Last year was the year of ThingsGoingWrongWithTheBody. It was not much fun. There were a lot of bodies, absolute carnage dear heart, oh yes.
Well first there was my mother’s body that conked out completely on January 20th. The surprise was not that it conked out but that it kept going for so long when she did so little to assist it. She was basically immensely strong. Just built that way. Over the year, whilst sticking photographs of my mother and her family into a photograph album, I had a chance to look at her inheritance, genetically speaking. She was in every way her father, a big square bully with a fondness for as much alcohol as she could get her hands on and a loving of physical sensation. It was legendary among the family that my grandfather really enjoyed sneezing. That might have been why she became such a good cook, mad for the sensation of food and married in a time of food shortages.
Then there was the OH. As soon as my mother’s affairs in another town were concluded and his need to drive there early in the morning was also concluded, the brakes on the drinking were off in a major way. After he came out of a liver scan white as a sheet but had recovered into total denial again by the time we got to the car park, he got into the driving seat and the foot was on the accelerator again. Drinking is go!
In the later stages of the disease alcohol destroys the body at a cellular level. Because alcohol is such a blast of empty energy, the mitochondria, which are the body’s batteries, present in the cells, expand and contract at a much greater rate and size than they are designed to do. Eventually they rupture the cell walls and the cells die. This is apparent in the parts of the body which are not many cells thick, for example the fine nerves in the ends of the extremities. Many people late in the disease have difficulty walking, such as my great grandfather whose gout and gait caused him to miss his footing and fall from the gangplank between two ships, to his death. The OH has spent the year hobbling and complaining about his feet. We have spent many hours in the morning scrabbling around the kitchen floor for dropped pills. Alcohol efficiently destroys the fine alveoli at the top of the lungs too; there were more colds passed on to me last year than I care to remember.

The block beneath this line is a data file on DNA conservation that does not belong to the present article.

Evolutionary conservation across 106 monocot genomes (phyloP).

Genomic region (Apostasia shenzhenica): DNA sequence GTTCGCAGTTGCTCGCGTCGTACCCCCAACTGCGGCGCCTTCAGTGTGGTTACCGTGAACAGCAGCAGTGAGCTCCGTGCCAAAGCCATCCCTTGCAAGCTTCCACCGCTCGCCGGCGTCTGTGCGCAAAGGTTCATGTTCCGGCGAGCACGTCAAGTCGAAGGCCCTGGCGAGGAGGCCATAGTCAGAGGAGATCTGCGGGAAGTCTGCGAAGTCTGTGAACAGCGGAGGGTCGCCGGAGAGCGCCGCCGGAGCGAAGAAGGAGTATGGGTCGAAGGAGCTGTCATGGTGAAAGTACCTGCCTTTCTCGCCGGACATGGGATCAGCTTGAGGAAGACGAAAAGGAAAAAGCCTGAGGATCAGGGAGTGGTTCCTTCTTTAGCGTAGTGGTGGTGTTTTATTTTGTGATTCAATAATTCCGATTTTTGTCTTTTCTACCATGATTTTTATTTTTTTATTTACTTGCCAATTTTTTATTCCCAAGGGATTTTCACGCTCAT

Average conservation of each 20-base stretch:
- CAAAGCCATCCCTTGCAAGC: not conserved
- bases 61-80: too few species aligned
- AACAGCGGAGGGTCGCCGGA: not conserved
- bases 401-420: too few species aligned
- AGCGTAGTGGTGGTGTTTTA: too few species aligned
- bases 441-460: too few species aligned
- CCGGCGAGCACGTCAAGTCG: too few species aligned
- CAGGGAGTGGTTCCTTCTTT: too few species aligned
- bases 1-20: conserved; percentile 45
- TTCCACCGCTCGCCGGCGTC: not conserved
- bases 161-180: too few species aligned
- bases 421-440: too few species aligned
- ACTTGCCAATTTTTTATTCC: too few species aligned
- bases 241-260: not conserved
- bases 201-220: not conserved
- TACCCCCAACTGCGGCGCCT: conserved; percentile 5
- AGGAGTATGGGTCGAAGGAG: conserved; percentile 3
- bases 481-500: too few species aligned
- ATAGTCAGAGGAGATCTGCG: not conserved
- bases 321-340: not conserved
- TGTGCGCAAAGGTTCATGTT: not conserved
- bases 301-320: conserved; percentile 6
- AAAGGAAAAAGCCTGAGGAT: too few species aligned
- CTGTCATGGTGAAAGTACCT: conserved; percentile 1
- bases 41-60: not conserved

To me. Oh yes, what a year. Not only did I suffer from other people’s physical frailties, I suffered from mine a lot.
I don’t think I am particularly strong. I started as an unwanted foetus, my mother may have smoked during pregnancy, not knowing any better, and I was conceived at a time of food rationing when, to get extra rations, pregnant women had to declare themselves to be so. My adoptive parents often told me of their search to find smaller and smaller teats for feeding bottles because I was a bad baby and drank my milk too quickly. From early on food was limited to me. Later I was a bad teenager, I did not stay small and biddable so I was locked up and starved.
So I am not strong. Short, fat and weak, an ideal combination for broken bones. To date, two toes and both arms. I am now attending weekly, or perhaps that should be weakly, shoulder classes at the hospital. I am working out every day as usual and incorporating my arm exercises. It is slow work, it hurts a lot but I am keeping at it, giving up is not a option. In the middle of the year I had a bone density scan in which I discovered that the daily exercise I have done for the last 17 years has helped to counteract my unfortunate physical inheritance. It would have been much worse if I hadn’t worked out. To that I owe my allergy to steroids.